A program to provide government money to parents to subsidize tuition for their children at private schools.
School voucher systems have been proposed in several states and cities across the nation and is part of a larger movement toward school choice. The choice movement advocates abolishing strict school district lines, allowing parents to enroll their children in any public school in the area, creating so-called "magnet" schools with special programs to attract bright students and similar "charter" schools with more autonomy than a traditional public school. School vouchers, therefore, extend the choice concept. Using a voucher of state money to subsidize tuition, parents would also be able to send their children to private or religious schools. While other aspects of the school choice agenda have been implemented in many school districts, including Los Angeles and Chicago, the voucher system has encountered both legal problems and lack of voter support. A California referendum on school vouchers failed in 1993. The first functioning school choice program, in the Milwaukee school district, remains experimental and limited in scope.
The Milwaukee program began in 1990. At first, it provided money only for lower-income parents to send their children to private, nonsecular schools. Religious schools were not covered because of issues regarding separation of church and state. But the space at nonsecular schools was limited, so in 1995 the Milwaukee voucher system was expanded to include church-run schools as well. The expanded program met immediate legal challenges, and its implementation was blocked by the State Supreme Court. The issue is still not settled.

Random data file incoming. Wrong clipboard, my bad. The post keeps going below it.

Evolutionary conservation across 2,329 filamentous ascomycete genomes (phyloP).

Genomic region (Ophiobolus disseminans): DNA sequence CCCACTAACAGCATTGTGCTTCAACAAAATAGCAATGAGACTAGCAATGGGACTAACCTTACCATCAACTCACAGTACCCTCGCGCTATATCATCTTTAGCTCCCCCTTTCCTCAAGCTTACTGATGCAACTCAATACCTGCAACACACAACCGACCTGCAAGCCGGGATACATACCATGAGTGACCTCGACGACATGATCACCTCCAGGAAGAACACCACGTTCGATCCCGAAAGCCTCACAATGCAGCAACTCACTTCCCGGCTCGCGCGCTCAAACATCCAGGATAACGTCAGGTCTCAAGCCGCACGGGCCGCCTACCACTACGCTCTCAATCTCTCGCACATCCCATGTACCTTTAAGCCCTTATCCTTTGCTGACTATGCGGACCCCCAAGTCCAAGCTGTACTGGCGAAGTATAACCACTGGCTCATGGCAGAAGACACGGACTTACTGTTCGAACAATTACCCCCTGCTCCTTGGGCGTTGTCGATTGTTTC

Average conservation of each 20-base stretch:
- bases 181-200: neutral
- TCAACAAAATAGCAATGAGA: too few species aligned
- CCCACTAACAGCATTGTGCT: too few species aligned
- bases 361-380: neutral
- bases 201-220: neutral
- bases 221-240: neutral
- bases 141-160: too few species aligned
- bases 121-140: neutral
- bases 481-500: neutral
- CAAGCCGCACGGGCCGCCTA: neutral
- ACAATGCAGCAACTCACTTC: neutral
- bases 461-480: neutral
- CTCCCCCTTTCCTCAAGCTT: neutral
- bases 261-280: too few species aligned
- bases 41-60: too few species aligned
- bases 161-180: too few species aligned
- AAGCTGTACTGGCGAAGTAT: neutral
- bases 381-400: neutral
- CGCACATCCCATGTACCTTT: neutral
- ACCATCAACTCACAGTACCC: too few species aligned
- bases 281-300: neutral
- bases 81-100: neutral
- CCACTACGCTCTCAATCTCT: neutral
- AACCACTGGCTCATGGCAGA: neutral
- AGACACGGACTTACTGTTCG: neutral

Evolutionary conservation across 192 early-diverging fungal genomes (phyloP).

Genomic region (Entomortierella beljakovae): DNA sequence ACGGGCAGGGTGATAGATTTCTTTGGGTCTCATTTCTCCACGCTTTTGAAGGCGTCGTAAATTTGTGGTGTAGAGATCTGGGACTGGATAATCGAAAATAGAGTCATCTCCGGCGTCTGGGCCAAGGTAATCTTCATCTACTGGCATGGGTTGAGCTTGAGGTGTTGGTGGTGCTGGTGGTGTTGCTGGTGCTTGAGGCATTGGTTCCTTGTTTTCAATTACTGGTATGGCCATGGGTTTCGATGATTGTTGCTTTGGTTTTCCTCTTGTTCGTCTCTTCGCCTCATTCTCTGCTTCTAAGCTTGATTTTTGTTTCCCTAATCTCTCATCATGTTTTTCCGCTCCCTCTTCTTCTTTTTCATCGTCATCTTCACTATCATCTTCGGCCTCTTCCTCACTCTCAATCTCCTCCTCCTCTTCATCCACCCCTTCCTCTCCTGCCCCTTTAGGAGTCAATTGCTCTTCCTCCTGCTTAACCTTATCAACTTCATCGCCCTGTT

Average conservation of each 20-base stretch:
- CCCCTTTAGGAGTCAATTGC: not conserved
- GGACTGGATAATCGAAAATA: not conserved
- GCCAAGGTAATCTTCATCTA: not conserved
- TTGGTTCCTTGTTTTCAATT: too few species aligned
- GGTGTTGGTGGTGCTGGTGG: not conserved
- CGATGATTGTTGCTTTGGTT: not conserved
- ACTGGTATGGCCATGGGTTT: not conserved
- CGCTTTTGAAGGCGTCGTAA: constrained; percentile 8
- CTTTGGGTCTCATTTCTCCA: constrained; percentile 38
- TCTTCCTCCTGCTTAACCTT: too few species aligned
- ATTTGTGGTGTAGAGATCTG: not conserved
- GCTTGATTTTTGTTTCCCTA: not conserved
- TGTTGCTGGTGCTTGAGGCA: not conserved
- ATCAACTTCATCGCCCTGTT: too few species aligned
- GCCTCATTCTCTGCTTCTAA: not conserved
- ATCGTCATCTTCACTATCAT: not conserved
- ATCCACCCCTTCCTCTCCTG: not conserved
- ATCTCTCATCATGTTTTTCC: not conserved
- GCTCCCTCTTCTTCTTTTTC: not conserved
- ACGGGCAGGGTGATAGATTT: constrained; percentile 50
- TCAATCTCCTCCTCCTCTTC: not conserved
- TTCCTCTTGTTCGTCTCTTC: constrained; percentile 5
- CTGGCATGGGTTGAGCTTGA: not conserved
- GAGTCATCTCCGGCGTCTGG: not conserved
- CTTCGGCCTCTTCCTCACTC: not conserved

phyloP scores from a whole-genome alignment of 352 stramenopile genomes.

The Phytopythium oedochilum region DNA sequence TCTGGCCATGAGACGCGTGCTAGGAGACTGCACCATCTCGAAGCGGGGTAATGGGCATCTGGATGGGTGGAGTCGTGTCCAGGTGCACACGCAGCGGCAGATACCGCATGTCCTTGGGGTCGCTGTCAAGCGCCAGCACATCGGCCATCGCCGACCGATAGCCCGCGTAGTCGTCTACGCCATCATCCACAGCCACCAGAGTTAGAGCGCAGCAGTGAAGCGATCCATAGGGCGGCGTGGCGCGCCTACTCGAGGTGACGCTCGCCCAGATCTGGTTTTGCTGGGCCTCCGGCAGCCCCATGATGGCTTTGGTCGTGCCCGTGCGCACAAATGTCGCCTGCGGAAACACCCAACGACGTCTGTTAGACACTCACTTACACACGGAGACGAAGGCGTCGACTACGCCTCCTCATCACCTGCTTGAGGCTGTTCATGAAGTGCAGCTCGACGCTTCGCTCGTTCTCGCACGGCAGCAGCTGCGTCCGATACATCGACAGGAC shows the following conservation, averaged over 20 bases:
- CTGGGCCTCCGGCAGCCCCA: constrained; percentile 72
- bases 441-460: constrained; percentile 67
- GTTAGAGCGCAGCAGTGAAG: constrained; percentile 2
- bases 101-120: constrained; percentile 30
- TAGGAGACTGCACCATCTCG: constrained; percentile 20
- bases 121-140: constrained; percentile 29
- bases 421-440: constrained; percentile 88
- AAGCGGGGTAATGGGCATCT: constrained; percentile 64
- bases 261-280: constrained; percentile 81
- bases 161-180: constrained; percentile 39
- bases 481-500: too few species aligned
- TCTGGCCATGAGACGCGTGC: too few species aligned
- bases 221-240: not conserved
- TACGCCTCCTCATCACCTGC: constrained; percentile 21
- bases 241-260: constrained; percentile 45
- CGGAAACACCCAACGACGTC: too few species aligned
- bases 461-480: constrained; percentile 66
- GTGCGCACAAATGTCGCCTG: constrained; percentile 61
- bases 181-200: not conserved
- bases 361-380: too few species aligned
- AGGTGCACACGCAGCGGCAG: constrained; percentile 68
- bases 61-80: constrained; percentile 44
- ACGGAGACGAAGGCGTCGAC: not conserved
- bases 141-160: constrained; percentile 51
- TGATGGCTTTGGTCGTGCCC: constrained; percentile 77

Even a voucher system that does not include religious schools raises many legal problems. Any school receiving government funds through vouchers is liable to government regulation. A private school participating in the voucher program would likely be required to comply with state and federal laws regarding discrimination, freedom of religion, freedom of speech, due process, and other civil liberties. This means that private schools that distinguish themselves by strict behavior codes, distinctive religious doctrines, or censorship of student expression would be open to legal challenges. Private schools accepting vouchers may also be required to perform more extensive student testing to ensure accountability.
Many critics of the school voucher system fear that compliance with government regulations would eventually transform private schools into quasi-public schools, losing their uniqueness, and the attributes that made them attractive to parents would be eroded. Other critics of voucher plans are afraid that public schools would be harmed. If parents can send their children to private schools, there will be less incentive to repair the many faults of public school systems.
Critics see voucher plans as a way for government to abandon its mission to provide free public education for all, and it is unclear whether districts can save money through voucher plans. Private schools are usually less expensive to run than public schools because teacher salaries are lower, and autonomous schools require less bureaucracy. The bureaucratic requirements would likely change, though, if vouchers were used. Teachers' salary expectations may change also if the nature of the school changes. Some fear that taxpayers would end up supporting two school systems under a voucher program, one public and one private. Voucher systems will likely continue to be controversial until they are more fully tested.
Doyle, Denis P., and Chester E. Finn, Jr. Educational Quality and Family Choice: Toward a Statewide Public School
Harmer, David. School Choice: Why We Need It, How We Get It. Washington, DC: Cato Institue, 1994.
McGroarty, Daniel. Break These Chains: The Battle for School Choice. Rocklin, California: Prima Publishing, 1996.
Skillen, James W. (ed.) The School-Choice Controversy: What Is Constitutional? Washington, DC: Center for Public Justice, 1993.